This post elaborates on an idea I wrote about last week, namely that framing the intellectual work of the humanities as a service to others (other people, other disciplines, other causes) might free us from the current bind of fixating, either positively or negatively, on the uselessness of the humanities. The word “service” might sound sacrilegious, but humanities scholarship—as interested as it is in the arts—is not itself art, so why should it have the privilege (I almost typed the ‘luxury’) of uselessness accorded to the arts?
Let’s not even raise the issue of university funding and employment. Let’s talk about the marketplace of ideas. Great ideas are not only intellectually sound, but they are, in the academic parlance, “productive.” That is, they break new ground, provoke debate, suggest further areas of study, and even reanimate fields that have gone fallow. Come to think of it, great ideas often may not be bulletproof, but they still possess the power to create something of a cottage industry across different disciplines. (See Benedict Anderson’s Imagined Communities.)
The truth is, although humanities scholars tend to be allergic to the word “useful,” the currency in this economy has an undeniable use-value (valuable, as Marx defines it, “only in its use”). In fact, academics are trained to spell out the use-value of their ideas to interested audiences. This work entails describing the state of their research area(s) to date; explaining how their particular intervention promises to shake things up; and then suggesting further questions for others to tackle, in light of their contribution. In this way, an academic publication doesn’t aim to be the last word on a topic, but an invitation to engagement.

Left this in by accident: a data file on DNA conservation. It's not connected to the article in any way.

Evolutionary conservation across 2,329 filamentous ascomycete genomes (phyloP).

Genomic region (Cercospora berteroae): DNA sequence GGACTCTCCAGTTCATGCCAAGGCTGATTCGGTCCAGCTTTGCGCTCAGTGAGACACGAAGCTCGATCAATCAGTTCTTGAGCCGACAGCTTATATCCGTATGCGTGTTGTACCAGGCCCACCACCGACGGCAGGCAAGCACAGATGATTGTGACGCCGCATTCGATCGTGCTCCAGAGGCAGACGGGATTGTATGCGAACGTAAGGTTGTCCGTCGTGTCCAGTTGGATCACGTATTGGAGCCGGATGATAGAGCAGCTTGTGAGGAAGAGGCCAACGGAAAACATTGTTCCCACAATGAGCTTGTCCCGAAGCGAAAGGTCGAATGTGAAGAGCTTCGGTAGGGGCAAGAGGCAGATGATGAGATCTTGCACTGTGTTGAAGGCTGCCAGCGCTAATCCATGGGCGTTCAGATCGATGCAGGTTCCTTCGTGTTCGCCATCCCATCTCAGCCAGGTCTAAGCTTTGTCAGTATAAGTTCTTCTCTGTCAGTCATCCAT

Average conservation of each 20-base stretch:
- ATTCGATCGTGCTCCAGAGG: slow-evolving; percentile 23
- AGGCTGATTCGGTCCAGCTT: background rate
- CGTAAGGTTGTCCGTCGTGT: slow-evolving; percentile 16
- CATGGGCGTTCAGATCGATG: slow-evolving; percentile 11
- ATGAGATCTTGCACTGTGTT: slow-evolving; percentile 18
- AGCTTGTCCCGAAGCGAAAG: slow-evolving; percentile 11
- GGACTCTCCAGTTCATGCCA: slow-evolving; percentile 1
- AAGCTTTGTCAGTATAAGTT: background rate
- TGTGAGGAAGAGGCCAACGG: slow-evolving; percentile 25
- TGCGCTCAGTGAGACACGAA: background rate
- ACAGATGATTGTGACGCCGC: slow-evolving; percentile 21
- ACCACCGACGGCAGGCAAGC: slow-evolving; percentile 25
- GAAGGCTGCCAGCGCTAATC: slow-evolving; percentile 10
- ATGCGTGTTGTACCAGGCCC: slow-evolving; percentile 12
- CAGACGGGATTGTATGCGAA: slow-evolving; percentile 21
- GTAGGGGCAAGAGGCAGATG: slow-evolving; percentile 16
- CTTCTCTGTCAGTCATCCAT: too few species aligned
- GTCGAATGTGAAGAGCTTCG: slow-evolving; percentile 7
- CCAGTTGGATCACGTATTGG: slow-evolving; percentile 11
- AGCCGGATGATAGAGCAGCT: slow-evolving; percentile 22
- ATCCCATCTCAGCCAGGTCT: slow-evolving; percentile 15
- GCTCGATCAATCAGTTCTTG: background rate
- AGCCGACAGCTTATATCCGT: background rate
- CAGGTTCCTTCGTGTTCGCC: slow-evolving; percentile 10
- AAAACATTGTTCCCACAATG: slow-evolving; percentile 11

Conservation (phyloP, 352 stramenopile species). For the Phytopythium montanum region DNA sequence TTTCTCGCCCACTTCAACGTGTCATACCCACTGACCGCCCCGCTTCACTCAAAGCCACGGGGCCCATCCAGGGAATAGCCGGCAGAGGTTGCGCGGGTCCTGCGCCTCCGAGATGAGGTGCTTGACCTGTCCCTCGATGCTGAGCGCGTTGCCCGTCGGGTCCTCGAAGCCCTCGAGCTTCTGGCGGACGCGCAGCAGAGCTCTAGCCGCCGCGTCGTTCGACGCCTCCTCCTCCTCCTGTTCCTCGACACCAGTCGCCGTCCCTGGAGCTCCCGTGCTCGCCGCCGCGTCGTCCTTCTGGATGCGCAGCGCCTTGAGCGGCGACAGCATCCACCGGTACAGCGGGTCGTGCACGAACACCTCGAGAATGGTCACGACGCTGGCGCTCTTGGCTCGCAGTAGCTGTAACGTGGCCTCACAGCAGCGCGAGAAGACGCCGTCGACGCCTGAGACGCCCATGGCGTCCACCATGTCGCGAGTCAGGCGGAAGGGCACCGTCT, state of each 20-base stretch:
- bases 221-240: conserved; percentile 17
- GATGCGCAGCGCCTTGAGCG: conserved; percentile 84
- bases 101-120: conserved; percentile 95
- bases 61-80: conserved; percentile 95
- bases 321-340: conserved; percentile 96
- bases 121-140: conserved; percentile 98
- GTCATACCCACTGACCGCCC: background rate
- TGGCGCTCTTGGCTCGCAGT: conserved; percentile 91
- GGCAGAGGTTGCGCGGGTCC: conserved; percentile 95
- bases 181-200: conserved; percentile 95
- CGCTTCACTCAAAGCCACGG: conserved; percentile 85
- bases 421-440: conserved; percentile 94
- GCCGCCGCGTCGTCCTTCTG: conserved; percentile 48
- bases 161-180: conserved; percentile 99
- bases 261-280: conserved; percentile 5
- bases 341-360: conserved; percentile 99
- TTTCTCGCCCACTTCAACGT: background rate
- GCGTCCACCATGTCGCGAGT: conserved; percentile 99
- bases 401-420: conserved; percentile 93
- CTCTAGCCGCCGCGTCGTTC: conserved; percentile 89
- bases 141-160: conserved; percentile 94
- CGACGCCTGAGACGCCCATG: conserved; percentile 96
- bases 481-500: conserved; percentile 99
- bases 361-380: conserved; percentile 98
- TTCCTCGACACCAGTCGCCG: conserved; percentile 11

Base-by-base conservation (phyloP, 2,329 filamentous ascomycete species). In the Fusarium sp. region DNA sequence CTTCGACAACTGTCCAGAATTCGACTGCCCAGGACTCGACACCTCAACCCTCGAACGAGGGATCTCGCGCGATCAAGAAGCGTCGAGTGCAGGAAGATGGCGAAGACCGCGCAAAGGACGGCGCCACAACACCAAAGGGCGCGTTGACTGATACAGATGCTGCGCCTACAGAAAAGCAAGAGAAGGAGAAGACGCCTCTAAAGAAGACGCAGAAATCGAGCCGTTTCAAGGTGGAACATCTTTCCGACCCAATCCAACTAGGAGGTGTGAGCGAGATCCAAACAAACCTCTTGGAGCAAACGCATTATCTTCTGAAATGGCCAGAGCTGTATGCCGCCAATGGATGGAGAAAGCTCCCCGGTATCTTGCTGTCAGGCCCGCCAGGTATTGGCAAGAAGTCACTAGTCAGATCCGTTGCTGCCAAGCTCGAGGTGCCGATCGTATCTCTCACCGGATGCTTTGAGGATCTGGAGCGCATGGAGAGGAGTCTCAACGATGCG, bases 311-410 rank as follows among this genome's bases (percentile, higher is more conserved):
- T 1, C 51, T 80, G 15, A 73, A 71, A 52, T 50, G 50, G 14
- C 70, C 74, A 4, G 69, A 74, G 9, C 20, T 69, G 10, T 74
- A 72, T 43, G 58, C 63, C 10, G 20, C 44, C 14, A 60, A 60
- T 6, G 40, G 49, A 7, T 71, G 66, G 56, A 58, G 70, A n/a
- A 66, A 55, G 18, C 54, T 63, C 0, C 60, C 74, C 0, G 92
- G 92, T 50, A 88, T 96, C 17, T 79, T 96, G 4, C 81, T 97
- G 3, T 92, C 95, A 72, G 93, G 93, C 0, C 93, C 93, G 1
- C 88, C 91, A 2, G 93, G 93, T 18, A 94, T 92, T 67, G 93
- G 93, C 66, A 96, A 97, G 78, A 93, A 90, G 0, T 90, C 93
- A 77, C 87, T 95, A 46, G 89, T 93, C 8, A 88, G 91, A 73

This consideration brings us closer to what I mean about putting humanities “to service,” although commonly scholars generally think primarily about serving colleagues in their field or related disciplines. What does it look like when the humanities are put in service of “outsiders”? Here are the examples that I promised in my last post:
The first is an anecdote from my grad student days, when I worked as a teaching assistant in an interdisciplinary course on Caribbean culture. Although the professor teaching the class was employed by a literature department, some of the assigned texts and discussion topics might be thought of as belonging more properly to a history or economics course. In fact, the final two units dealt with the Cuban socialist revolution and the institution of neoliberal economic policies in the region as a whole. In the latter unit, students were exposed to economic theory via papers written by economists, but instead of having them graph supply and demand curves, they we had them evaluate neoliberalism in light of songs by Bob Marley and a literary polemic by Jamaica Kincaid.